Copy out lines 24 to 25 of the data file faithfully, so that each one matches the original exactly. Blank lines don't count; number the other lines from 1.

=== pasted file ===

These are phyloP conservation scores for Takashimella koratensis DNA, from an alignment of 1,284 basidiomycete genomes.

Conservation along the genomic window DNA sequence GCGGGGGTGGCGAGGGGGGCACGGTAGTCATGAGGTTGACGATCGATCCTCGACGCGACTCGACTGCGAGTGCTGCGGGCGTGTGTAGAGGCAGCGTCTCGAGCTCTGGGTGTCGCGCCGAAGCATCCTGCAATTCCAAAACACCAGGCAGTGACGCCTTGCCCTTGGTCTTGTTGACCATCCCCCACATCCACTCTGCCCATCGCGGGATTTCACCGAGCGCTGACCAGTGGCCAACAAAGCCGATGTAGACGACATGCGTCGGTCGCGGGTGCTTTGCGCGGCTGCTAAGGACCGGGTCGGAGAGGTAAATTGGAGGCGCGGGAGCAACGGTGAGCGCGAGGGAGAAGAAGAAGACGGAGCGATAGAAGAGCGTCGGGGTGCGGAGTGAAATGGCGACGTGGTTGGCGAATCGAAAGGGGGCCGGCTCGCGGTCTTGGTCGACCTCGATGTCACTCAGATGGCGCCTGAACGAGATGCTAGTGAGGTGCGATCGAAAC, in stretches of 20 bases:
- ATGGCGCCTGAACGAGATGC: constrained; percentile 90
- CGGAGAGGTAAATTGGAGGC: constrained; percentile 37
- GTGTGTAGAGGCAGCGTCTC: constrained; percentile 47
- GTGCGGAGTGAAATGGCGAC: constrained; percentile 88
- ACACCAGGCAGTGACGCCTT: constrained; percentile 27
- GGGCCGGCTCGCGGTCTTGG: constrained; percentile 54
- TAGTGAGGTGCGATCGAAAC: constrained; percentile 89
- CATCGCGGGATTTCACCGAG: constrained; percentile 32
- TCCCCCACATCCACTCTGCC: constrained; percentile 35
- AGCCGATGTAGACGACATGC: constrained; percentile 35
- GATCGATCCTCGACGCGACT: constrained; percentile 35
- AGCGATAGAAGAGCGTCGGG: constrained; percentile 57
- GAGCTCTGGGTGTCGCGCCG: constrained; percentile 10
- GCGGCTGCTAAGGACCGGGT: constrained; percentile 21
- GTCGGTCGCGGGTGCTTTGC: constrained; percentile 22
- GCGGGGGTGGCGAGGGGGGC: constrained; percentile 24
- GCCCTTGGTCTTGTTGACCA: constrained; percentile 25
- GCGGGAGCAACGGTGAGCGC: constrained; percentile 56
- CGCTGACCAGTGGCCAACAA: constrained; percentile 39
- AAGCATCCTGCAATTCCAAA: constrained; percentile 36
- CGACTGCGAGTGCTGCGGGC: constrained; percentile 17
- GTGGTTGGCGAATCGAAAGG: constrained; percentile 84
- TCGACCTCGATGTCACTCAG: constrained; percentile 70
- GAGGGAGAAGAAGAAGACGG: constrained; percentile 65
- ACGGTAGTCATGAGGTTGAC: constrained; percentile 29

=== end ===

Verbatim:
- GTGGTTGGCGAATCGAAAGG: constrained; percentile 84
- TCGACCTCGATGTCACTCAG: constrained; percentile 70